Gearing Up: After putting on the front pack and zipping it up, I strapped my Osprey Manta 20 to my back and cinched down all the straps. The waist strap had to be secured a little bit lower that usual, so that it fit underneath the front pack which covered most of my stomach. The chest and shoulder straps fit like normal, with the front pack’s thin shoulder straps lying directly underneath the Manta’s. It felt good as a complete unit.

Running:  I started out at an 8:30 pace and ran on the street, switching to sidewalk soon thereafter. Everything felt fine: I didn’t notice any spots that might chafe, my breathing wasn’t hindered, and it wasn’t uncomfortable on my torso. After about 20 minutes, I began noticing some small annoyances.

First, there was bounce. After the front pack started heating up and getting damp with sweat, the material became more broken in and flexible. The contents of one of my pouches began bouncing quite a bit. One item began hitting my side with each new step, and I could tell this would become a problem if left alone. I repacked the contents and it helped, but it didn’t eliminate bounce (see video below). A compression strap on each pouch would most likely take care of that problem.

Second, the RIBZ Front Pack’s shoulder straps drifted a lot. It wasn’t a major issue, but I had to readjust about every 5 minutes to keep them in check. I imagine hikers have this issue, too. A simple fix RIBZ could make would be adding small velcro straps to each shoulder strap; when a backpack was placed on top, they could wrap around and lock on to the straps, securing them as one unit.

The Front Pack covers a good portion of your torso, so keep that in mind if you are intending to use it during very hot summer days. I felt hotter than I normally do during my run commute in 60 degree weather. I imagine it would be pretty uncomfortable when it’s 90 with 85% humidity.

Overall, I liked it! Having access to items without taking my pack off was great; especially when I needed to get out the camera and tripod frequently. Distribution of weight was nice, too. I’m used to running with all of the weight on my back and it was refreshing to have some of that added to the front of my body. Wearing the Manta/RIBZ combination didn’t drastically alter my running form; however, as you can see in the video below, I had to run with my arms out a bit farther than normal. The change was noticeable enough to feel it in my shoulders afterwards.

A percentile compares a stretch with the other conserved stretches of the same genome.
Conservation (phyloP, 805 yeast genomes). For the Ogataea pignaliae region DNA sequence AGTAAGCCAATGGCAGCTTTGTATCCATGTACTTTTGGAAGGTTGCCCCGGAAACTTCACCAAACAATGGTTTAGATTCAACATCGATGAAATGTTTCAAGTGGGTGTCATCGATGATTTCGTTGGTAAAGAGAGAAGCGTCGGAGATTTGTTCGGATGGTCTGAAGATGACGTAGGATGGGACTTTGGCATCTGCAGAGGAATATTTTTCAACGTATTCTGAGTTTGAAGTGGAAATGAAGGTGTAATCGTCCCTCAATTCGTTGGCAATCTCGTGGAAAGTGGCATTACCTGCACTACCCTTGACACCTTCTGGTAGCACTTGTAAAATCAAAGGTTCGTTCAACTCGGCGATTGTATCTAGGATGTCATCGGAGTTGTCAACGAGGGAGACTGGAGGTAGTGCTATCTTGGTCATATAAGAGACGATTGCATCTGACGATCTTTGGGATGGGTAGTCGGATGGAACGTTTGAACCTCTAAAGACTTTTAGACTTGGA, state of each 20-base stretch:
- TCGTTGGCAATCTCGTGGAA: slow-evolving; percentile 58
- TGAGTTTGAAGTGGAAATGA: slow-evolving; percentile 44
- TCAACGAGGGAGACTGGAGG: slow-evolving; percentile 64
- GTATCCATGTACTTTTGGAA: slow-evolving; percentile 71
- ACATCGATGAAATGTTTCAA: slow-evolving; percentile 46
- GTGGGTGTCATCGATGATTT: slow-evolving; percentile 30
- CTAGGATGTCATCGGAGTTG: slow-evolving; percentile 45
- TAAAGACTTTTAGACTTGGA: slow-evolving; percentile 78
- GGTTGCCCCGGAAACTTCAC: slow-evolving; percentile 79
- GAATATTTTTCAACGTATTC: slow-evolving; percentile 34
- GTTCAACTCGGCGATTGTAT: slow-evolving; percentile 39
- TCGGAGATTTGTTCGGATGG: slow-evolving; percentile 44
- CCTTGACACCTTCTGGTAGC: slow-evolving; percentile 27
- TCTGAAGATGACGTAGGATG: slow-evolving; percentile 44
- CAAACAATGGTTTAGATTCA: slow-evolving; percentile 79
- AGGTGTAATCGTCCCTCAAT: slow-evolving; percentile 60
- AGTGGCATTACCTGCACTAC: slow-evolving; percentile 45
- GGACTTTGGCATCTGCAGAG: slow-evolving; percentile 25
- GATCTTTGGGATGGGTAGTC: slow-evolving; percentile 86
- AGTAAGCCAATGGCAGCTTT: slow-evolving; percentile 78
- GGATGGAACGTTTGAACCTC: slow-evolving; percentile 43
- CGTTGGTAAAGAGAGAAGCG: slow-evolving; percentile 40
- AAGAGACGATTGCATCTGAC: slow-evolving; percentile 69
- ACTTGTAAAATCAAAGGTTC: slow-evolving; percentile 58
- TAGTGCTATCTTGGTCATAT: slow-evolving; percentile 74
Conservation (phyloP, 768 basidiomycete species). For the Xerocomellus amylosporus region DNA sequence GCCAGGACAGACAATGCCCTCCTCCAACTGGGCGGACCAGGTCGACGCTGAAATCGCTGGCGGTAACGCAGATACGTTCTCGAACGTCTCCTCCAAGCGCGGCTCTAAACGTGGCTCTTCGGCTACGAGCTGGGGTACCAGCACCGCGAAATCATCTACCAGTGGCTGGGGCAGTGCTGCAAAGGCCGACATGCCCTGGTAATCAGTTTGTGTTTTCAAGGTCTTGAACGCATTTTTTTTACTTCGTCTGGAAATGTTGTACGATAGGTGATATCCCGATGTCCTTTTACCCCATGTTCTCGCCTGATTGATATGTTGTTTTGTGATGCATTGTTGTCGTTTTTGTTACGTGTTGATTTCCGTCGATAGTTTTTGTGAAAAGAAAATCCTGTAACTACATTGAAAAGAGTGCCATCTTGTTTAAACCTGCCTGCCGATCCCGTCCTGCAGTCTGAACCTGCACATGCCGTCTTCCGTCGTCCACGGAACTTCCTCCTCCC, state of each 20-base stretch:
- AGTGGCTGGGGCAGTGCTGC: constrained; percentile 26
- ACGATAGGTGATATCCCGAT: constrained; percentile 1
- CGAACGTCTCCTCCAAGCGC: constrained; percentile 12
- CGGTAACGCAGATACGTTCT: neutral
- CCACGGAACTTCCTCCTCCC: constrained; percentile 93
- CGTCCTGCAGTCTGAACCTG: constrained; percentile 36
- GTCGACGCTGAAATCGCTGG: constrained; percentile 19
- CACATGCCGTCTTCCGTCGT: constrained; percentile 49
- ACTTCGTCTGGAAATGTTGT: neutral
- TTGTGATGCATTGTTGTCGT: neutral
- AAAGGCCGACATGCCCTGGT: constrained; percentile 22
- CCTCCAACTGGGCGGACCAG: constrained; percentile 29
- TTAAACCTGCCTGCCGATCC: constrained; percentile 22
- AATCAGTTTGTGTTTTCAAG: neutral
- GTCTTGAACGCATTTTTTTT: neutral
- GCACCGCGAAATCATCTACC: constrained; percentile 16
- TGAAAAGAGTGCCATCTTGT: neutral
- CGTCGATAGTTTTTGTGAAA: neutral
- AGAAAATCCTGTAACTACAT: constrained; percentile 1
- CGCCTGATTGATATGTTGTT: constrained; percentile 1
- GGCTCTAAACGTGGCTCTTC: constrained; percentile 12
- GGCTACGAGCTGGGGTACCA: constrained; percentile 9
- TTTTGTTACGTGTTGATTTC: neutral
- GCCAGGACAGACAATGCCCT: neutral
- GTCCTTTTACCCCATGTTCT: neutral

Test #2:  RIBZ Front Pack by Itself

It was OK. The same issues from before were only worsened with the removal of the backpack. The straps drifted backward this time, as opposed to sideways. The bouncing — well, just check out the video below.

Storage was awesome: 700 cu. in. was plenty of space for my normal run commuting supplies. The ability to easily access things was fantastic. No chafing, but my running form did change quite a bit. It worked, but I wouldn’t do it everyday.

Recommended for Run Commuting?

Not unless you combine it with a backpack. Great for hiking or biking, though.

By |2018-02-27T15:01:12+00:00May 13th, 2013|Categories: Gear, General|Tags: , , , , , |0 Comments

Are you a minimal or barefoot run commuter?

We’re interested in finding out if any of you have ever run commuted barefoot.  We’re also wondering what impact the minimal shoe craze of the past few years has had on you as a runner.  Help us find out by taking a quick poll and then check out the infographic from Altra Zero Drop Footwear explaining the importance of foot strike and minimal running.

If you have run to work barefoot, send us a message, tell us about it, and we’ll feature you in a future post.

Cheers!

Running-Without-Shoes

By |2016-10-22T20:26:46+00:00February 14th, 2013|Categories: General|Tags: , , , , , |8 Comments

In the News: Man runs 4,685 days without a break

Whoa…

Dave Bradshaw has logged around 37,000 miles over the past 12.5 years averaging around 8 miles a day.

Some quick highlights from the article:

  • Gets in a run just after having surgery (not a few days after – the same day)
  • Runs Grandma’s Marathon in 2:27:56
  • Goes for a 12-mile run while wife is in labor

And how else does this amazing runner get in his miles?

On the days when he’s not running to work he’s carting his two cute kids to day care and running later.

Hats off to a fellow family-juggling run commuter!

Read the full story here:  Macedon’s Dave Bradshaw has run 4,685 days without a break

By |2016-10-22T20:26:58+00:00August 18th, 2011|Categories: News|Tags: , , , |0 Comments

Running Injury Free

What do shin splints and a bad carburetor have in common?  Both of them will keep you from getting to work until they’re repaired.  For run commuters, a small injury can keep you off the road for a week or more.

We have to remember we’re not out running a race – we’re running to or from work, so there is no use in sprinting to the point of exhaustion (and we’re running with backpacks for goshsakes).   In addition, when you look at footfall of runners in general, a majority of us are heel strikers…

Which leads us to a great article from No Meat Athlete, called The Simple Way to Injury-Proof Your Stride (For Good!) that offers an excellent and easy technique that I think is very applicable to us as run commuters.

It’s simple: three steps per second (or 180 per minute) while running.

When you turn your legs over at this rate, you:

  • Are forced to take shorter, lighter strides
  • Keep your feet underneath you, rather than way out in front
  • Strike the ground with your midfoot, rather than your heel
  • Spend more time in the air and less time “braking” on the ground

All these factors add up to two big things: Greater efficiency, and dramatically reduced risk of injury.

One thing I’ve personally noticed about running faster with a longer stride length is that your pack tends to move around a lot more (not to mention you really feel the weight) than if you just take it a little slower.   I’m also a firm believer in a feet-underneath-you, midfoot-strike running style, so the appeal of a simple change in cadence in order to correct most issues is awesome.

Try it out and see how it works for you.   We would love to hear the results!

By |2016-10-22T20:27:01+00:00July 1st, 2011|Categories: General, How To|Tags: , , , |2 Comments